Subliminal messaging could influence decision making up to 25 minutes after the message is presented, a study in Neuroscience of Consciousness has found.
Subliminal messages have distinct impacts on people’s thoughts and behavior. Subliminal messages can change a person’s current mood, boost their motivation, and can even alter their political attitudes. It is well known that subliminal information could influence people’s decision making, like who they vote for. However, for this influence to be used in a real life situation, these messages must be stored for long-term use after a few exposures. The classic example of this is a person watching an advertisement a few times on TV, and then going to the store to buy that brand. Messages must also be stored even if they contain “complex relational information that requires semantic integration, such as ‘politician X will lower the taxes.’” These messages are only able to be integrated into a person’s decision making process because people can semantically integrate and store these pieces of information, which can then be retrieved for later use in decision making.
Past studies have shown that subliminal stimulation was found to nonconsciously shape decision-making if the subliminal stimuli consisted of familiar items. For example, priming studies reported that subliminal primes provided the correct responses to related targets in a classification task. There were also noticeable biased responses in “free choice” tasks in which participants freely decided between response alternatives. These past studies have provided ample evidence that subliminal messages can be integrated unconsciously and can influence decisions and choices. However, whether subliminally presented information is stored in long-term memory to influence delayed decisions has not yet been fully researched. The current study aimed to test whether subliminal stimulus pairs would affect delayed decision making.
In the current study, research conducted two experiments to determine if subliminal messaging could affect delayed decision making. In the first experiment, researchers tested whether subliminal presentations of face–occupation pairs would influence later conscious decisions about the income of the same faces. This was assessed over delays of 15 and 25 minutes. Participants were then presented with a face and had to determine if it was high or low income. In the second experiment, researchers assessed if “new vocabulary of a foreign language is acquired subliminally affecting later lexical semantic decisions on the same foreign words” with a delay of 20 minutes. Participants then had to decide if the words on the screen were a correct or incorrect translation. Both experiments were conducted with an encoding phase (face-occupation or translated words), delay period, and then decision making (high or low income and correct or incorrect translation). The decision task given in the test phase constituted an indirect (implicit) memory test. Participants were not given any information about the nature of the study, mainly so that there would be a clear assessment of subliminal messages without the influence of consciously processing any subliminal messages.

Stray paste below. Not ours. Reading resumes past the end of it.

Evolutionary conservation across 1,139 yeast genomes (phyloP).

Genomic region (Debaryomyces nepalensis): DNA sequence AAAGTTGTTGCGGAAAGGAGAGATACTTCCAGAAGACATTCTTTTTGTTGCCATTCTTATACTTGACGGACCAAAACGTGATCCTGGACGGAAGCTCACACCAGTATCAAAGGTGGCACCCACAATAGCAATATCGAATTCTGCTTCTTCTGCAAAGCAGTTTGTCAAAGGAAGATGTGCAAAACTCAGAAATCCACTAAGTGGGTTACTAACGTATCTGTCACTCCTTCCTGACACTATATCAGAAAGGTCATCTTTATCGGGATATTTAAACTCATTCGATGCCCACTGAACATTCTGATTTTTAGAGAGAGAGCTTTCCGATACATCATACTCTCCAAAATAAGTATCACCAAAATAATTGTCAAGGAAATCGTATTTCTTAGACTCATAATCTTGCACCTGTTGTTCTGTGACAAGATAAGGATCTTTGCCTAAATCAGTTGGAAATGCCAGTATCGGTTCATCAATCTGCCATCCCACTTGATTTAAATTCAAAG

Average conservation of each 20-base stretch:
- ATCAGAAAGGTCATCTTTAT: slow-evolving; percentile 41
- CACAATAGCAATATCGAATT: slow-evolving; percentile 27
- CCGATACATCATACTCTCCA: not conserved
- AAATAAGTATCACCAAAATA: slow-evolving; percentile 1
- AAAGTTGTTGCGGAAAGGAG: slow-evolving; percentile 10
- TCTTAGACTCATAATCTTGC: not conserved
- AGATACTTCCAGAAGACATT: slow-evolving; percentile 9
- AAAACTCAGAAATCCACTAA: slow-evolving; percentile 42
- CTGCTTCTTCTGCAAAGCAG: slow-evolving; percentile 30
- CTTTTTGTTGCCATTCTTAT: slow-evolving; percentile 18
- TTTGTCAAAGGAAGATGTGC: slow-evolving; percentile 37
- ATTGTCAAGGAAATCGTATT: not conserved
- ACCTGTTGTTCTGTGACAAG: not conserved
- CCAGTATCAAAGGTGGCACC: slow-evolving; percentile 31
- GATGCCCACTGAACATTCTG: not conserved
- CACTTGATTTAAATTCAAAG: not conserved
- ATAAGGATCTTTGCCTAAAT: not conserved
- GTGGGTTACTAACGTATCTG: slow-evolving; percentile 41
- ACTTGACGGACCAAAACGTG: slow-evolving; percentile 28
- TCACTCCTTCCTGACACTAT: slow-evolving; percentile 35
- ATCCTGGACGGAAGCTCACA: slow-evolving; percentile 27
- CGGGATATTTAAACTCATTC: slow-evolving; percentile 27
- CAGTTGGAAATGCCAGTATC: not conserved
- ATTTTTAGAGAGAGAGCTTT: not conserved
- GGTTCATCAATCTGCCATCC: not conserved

The study found that the influence of subliminal messaging appears to last longer than previously thought. In both experiments, subliminal influence extended into the delay periods. For the first experiment, subliminal messaging affected participant answers to the income of a previously seen face for both delays (15 and 20 minutes). For the second experiment, subliminal presentation influenced participants decisions about correct and incorrect translations after 20 minutes. This study demonstrated that exposure to new subliminal information is enough to influence delayed decision making, for at least as long as 25 minutes. Further research should examine the practicality of subliminal messaging, especially outside of advertising, which is well known and documented.